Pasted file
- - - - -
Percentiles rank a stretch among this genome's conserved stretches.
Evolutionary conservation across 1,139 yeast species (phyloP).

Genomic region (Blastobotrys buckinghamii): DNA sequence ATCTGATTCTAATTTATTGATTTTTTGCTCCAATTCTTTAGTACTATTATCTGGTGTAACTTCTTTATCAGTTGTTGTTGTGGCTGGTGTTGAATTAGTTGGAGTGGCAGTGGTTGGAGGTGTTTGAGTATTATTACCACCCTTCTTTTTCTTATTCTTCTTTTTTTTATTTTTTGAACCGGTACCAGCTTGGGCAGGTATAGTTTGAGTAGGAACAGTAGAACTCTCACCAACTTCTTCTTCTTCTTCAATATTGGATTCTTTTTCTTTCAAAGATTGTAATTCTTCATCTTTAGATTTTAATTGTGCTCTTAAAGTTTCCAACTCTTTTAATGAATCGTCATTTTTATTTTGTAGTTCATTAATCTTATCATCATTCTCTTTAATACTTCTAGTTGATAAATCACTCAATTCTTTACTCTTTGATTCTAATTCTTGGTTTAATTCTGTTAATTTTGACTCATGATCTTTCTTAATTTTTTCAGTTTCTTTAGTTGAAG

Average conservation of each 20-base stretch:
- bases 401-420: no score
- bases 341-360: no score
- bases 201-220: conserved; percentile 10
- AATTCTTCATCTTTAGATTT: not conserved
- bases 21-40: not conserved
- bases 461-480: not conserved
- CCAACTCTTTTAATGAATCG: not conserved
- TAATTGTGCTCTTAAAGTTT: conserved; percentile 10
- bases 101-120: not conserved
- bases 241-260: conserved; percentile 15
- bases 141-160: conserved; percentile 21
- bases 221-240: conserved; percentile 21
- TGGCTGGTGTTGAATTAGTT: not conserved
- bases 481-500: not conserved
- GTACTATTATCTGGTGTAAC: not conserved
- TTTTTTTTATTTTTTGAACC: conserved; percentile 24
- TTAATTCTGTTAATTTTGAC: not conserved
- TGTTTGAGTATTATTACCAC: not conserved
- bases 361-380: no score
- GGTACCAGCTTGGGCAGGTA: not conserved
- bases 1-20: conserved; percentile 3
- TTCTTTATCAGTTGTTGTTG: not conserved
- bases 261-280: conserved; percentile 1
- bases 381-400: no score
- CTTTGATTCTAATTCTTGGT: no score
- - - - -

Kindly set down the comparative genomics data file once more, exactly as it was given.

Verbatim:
Percentiles rank a stretch among this genome's conserved stretches.
Evolutionary conservation across 1,139 yeast species (phyloP).

Genomic region (Blastobotrys buckinghamii): DNA sequence ATCTGATTCTAATTTATTGATTTTTTGCTCCAATTCTTTAGTACTATTATCTGGTGTAACTTCTTTATCAGTTGTTGTTGTGGCTGGTGTTGAATTAGTTGGAGTGGCAGTGGTTGGAGGTGTTTGAGTATTATTACCACCCTTCTTTTTCTTATTCTTCTTTTTTTTATTTTTTGAACCGGTACCAGCTTGGGCAGGTATAGTTTGAGTAGGAACAGTAGAACTCTCACCAACTTCTTCTTCTTCTTCAATATTGGATTCTTTTTCTTTCAAAGATTGTAATTCTTCATCTTTAGATTTTAATTGTGCTCTTAAAGTTTCCAACTCTTTTAATGAATCGTCATTTTTATTTTGTAGTTCATTAATCTTATCATCATTCTCTTTAATACTTCTAGTTGATAAATCACTCAATTCTTTACTCTTTGATTCTAATTCTTGGTTTAATTCTGTTAATTTTGACTCATGATCTTTCTTAATTTTTTCAGTTTCTTTAGTTGAAG

Average conservation of each 20-base stretch:
- bases 401-420: no score
- bases 341-360: no score
- bases 201-220: conserved; percentile 10
- AATTCTTCATCTTTAGATTT: not conserved
- bases 21-40: not conserved
- bases 461-480: not conserved
- CCAACTCTTTTAATGAATCG: not conserved
- TAATTGTGCTCTTAAAGTTT: conserved; percentile 10
- bases 101-120: not conserved
- bases 241-260: conserved; percentile 15
- bases 141-160: conserved; percentile 21
- bases 221-240: conserved; percentile 21
- TGGCTGGTGTTGAATTAGTT: not conserved
- bases 481-500: not conserved
- GTACTATTATCTGGTGTAAC: not conserved
- TTTTTTTTATTTTTTGAACC: conserved; percentile 24
- TTAATTCTGTTAATTTTGAC: not conserved
- TGTTTGAGTATTATTACCAC: not conserved
- bases 361-380: no score
- GGTACCAGCTTGGGCAGGTA: not conserved
- bases 1-20: conserved; percentile 3
- TTCTTTATCAGTTGTTGTTG: not conserved
- bases 261-280: conserved; percentile 1
- bases 381-400: no score
- CTTTGATTCTAATTCTTGGT: no score